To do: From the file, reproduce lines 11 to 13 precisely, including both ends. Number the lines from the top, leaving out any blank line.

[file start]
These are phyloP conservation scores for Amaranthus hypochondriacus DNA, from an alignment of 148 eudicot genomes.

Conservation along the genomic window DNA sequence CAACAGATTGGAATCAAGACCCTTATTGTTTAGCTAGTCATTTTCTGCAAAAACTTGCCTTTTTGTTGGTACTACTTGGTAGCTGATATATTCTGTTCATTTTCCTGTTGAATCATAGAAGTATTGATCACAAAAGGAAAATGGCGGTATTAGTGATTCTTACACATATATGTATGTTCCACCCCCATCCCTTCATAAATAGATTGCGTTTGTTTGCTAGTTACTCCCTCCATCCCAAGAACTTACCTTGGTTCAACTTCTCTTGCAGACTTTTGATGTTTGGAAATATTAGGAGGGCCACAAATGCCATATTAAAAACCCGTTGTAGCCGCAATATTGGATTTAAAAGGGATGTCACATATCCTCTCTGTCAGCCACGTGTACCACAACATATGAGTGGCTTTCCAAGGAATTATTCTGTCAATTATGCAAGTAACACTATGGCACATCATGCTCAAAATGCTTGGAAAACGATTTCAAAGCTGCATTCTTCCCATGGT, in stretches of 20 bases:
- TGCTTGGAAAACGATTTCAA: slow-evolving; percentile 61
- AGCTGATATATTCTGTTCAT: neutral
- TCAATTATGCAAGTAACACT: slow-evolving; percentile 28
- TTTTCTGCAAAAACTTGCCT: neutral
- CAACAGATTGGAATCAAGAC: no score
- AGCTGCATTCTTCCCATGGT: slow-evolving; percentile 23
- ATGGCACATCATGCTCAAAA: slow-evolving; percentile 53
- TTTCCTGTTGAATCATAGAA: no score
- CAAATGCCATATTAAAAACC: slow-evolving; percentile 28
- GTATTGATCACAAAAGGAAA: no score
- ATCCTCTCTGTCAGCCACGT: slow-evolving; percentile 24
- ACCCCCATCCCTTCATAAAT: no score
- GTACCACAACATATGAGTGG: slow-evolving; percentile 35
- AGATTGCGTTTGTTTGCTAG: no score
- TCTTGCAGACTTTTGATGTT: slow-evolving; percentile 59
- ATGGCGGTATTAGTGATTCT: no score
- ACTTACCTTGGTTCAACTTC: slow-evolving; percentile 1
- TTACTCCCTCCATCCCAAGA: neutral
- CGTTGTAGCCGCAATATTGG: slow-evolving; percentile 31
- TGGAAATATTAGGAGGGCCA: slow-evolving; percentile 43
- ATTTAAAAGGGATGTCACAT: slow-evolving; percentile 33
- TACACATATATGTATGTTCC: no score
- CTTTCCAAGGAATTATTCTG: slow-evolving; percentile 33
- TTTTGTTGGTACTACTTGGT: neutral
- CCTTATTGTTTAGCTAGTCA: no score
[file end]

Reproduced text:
- CAAATGCCATATTAAAAACC: slow-evolving; percentile 28
- GTATTGATCACAAAAGGAAA: no score
- ATCCTCTCTGTCAGCCACGT: slow-evolving; percentile 24